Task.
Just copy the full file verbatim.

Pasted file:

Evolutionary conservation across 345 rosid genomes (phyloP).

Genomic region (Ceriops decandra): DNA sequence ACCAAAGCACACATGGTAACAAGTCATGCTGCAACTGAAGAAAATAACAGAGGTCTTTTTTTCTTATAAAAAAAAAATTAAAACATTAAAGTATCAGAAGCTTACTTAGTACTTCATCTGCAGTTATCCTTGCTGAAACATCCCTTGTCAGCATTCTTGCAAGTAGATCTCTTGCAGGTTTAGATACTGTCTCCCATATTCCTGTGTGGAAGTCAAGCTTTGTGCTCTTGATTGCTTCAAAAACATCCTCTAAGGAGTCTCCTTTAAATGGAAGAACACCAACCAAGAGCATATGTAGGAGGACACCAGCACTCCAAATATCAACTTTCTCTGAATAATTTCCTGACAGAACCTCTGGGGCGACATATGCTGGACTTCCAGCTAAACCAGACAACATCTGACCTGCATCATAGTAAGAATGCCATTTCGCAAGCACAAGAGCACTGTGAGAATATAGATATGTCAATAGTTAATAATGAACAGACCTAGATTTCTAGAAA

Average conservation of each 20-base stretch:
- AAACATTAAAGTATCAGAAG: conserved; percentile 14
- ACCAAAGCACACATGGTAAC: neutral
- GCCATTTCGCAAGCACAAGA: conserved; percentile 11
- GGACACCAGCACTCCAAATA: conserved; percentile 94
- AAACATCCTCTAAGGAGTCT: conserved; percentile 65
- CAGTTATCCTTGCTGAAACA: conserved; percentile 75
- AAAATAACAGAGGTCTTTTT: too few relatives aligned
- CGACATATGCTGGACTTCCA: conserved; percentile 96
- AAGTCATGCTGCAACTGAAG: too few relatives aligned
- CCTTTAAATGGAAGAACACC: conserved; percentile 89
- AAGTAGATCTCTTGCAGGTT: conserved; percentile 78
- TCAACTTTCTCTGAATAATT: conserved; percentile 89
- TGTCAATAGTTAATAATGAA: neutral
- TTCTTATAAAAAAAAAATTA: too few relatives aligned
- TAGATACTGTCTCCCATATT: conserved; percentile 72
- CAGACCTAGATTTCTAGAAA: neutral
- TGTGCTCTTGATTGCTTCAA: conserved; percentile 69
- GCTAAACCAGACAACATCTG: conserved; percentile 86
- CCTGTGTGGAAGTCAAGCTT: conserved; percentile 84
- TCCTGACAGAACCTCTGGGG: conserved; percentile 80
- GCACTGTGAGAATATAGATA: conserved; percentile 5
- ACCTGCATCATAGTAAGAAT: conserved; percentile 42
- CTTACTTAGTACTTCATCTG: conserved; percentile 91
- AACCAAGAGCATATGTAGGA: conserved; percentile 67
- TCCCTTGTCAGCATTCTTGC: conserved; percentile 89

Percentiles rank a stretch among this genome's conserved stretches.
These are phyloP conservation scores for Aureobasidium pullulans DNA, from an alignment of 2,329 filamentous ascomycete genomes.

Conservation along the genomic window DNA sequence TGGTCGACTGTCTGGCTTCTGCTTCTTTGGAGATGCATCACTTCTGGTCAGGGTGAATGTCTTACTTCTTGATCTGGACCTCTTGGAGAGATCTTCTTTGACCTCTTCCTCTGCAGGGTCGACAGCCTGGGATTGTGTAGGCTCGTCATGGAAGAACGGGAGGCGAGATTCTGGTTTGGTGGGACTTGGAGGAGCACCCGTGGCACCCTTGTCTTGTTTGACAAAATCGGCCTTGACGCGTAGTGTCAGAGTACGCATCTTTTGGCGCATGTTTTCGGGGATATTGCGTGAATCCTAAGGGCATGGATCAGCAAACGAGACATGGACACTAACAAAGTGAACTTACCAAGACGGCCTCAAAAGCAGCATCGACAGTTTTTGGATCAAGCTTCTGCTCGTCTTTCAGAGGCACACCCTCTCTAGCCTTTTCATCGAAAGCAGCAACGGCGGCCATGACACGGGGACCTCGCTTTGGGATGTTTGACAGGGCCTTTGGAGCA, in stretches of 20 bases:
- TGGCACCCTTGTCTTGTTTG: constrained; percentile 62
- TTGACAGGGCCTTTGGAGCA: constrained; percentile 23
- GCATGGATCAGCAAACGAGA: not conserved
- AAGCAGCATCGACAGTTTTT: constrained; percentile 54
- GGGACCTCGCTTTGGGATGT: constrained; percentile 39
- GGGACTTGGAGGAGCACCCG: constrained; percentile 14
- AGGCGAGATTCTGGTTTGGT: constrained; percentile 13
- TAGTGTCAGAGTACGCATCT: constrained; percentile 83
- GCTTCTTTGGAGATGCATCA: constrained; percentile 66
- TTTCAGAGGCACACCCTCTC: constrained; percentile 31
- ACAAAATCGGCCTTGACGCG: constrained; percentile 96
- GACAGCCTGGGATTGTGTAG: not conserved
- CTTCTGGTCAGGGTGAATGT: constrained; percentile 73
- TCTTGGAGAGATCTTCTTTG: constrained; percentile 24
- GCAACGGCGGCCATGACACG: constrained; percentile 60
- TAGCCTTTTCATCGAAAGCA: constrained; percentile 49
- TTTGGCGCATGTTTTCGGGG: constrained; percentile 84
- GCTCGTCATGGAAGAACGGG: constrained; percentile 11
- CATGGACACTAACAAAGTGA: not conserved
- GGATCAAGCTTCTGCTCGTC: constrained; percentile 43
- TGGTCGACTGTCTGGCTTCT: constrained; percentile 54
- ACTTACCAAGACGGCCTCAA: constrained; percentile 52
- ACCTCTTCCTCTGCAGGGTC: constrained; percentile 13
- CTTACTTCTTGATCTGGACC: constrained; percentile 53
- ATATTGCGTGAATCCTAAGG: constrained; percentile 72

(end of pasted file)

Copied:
Evolutionary conservation across 345 rosid genomes (phyloP).

Genomic region (Ceriops decandra): DNA sequence ACCAAAGCACACATGGTAACAAGTCATGCTGCAACTGAAGAAAATAACAGAGGTCTTTTTTTCTTATAAAAAAAAAATTAAAACATTAAAGTATCAGAAGCTTACTTAGTACTTCATCTGCAGTTATCCTTGCTGAAACATCCCTTGTCAGCATTCTTGCAAGTAGATCTCTTGCAGGTTTAGATACTGTCTCCCATATTCCTGTGTGGAAGTCAAGCTTTGTGCTCTTGATTGCTTCAAAAACATCCTCTAAGGAGTCTCCTTTAAATGGAAGAACACCAACCAAGAGCATATGTAGGAGGACACCAGCACTCCAAATATCAACTTTCTCTGAATAATTTCCTGACAGAACCTCTGGGGCGACATATGCTGGACTTCCAGCTAAACCAGACAACATCTGACCTGCATCATAGTAAGAATGCCATTTCGCAAGCACAAGAGCACTGTGAGAATATAGATATGTCAATAGTTAATAATGAACAGACCTAGATTTCTAGAAA

Average conservation of each 20-base stretch:
- AAACATTAAAGTATCAGAAG: conserved; percentile 14
- ACCAAAGCACACATGGTAAC: neutral
- GCCATTTCGCAAGCACAAGA: conserved; percentile 11
- GGACACCAGCACTCCAAATA: conserved; percentile 94
- AAACATCCTCTAAGGAGTCT: conserved; percentile 65
- CAGTTATCCTTGCTGAAACA: conserved; percentile 75
- AAAATAACAGAGGTCTTTTT: too few relatives aligned
- CGACATATGCTGGACTTCCA: conserved; percentile 96
- AAGTCATGCTGCAACTGAAG: too few relatives aligned
- CCTTTAAATGGAAGAACACC: conserved; percentile 89
- AAGTAGATCTCTTGCAGGTT: conserved; percentile 78
- TCAACTTTCTCTGAATAATT: conserved; percentile 89
- TGTCAATAGTTAATAATGAA: neutral
- TTCTTATAAAAAAAAAATTA: too few relatives aligned
- TAGATACTGTCTCCCATATT: conserved; percentile 72
- CAGACCTAGATTTCTAGAAA: neutral
- TGTGCTCTTGATTGCTTCAA: conserved; percentile 69
- GCTAAACCAGACAACATCTG: conserved; percentile 86
- CCTGTGTGGAAGTCAAGCTT: conserved; percentile 84
- TCCTGACAGAACCTCTGGGG: conserved; percentile 80
- GCACTGTGAGAATATAGATA: conserved; percentile 5
- ACCTGCATCATAGTAAGAAT: conserved; percentile 42
- CTTACTTAGTACTTCATCTG: conserved; percentile 91
- AACCAAGAGCATATGTAGGA: conserved; percentile 67
- TCCCTTGTCAGCATTCTTGC: conserved; percentile 89

Percentiles rank a stretch among this genome's conserved stretches.
These are phyloP conservation scores for Aureobasidium pullulans DNA, from an alignment of 2,329 filamentous ascomycete genomes.

Conservation along the genomic window DNA sequence TGGTCGACTGTCTGGCTTCTGCTTCTTTGGAGATGCATCACTTCTGGTCAGGGTGAATGTCTTACTTCTTGATCTGGACCTCTTGGAGAGATCTTCTTTGACCTCTTCCTCTGCAGGGTCGACAGCCTGGGATTGTGTAGGCTCGTCATGGAAGAACGGGAGGCGAGATTCTGGTTTGGTGGGACTTGGAGGAGCACCCGTGGCACCCTTGTCTTGTTTGACAAAATCGGCCTTGACGCGTAGTGTCAGAGTACGCATCTTTTGGCGCATGTTTTCGGGGATATTGCGTGAATCCTAAGGGCATGGATCAGCAAACGAGACATGGACACTAACAAAGTGAACTTACCAAGACGGCCTCAAAAGCAGCATCGACAGTTTTTGGATCAAGCTTCTGCTCGTCTTTCAGAGGCACACCCTCTCTAGCCTTTTCATCGAAAGCAGCAACGGCGGCCATGACACGGGGACCTCGCTTTGGGATGTTTGACAGGGCCTTTGGAGCA, in stretches of 20 bases:
- TGGCACCCTTGTCTTGTTTG: constrained; percentile 62
- TTGACAGGGCCTTTGGAGCA: constrained; percentile 23
- GCATGGATCAGCAAACGAGA: not conserved
- AAGCAGCATCGACAGTTTTT: constrained; percentile 54
- GGGACCTCGCTTTGGGATGT: constrained; percentile 39
- GGGACTTGGAGGAGCACCCG: constrained; percentile 14
- AGGCGAGATTCTGGTTTGGT: constrained; percentile 13
- TAGTGTCAGAGTACGCATCT: constrained; percentile 83
- GCTTCTTTGGAGATGCATCA: constrained; percentile 66
- TTTCAGAGGCACACCCTCTC: constrained; percentile 31
- ACAAAATCGGCCTTGACGCG: constrained; percentile 96
- GACAGCCTGGGATTGTGTAG: not conserved
- CTTCTGGTCAGGGTGAATGT: constrained; percentile 73
- TCTTGGAGAGATCTTCTTTG: constrained; percentile 24
- GCAACGGCGGCCATGACACG: constrained; percentile 60
- TAGCCTTTTCATCGAAAGCA: constrained; percentile 49
- TTTGGCGCATGTTTTCGGGG: constrained; percentile 84
- GCTCGTCATGGAAGAACGGG: constrained; percentile 11
- CATGGACACTAACAAAGTGA: not conserved
- GGATCAAGCTTCTGCTCGTC: constrained; percentile 43
- TGGTCGACTGTCTGGCTTCT: constrained; percentile 54
- ACTTACCAAGACGGCCTCAA: constrained; percentile 52
- ACCTCTTCCTCTGCAGGGTC: constrained; percentile 13
- CTTACTTCTTGATCTGGACC: constrained; percentile 53
- ATATTGCGTGAATCCTAAGG: constrained; percentile 72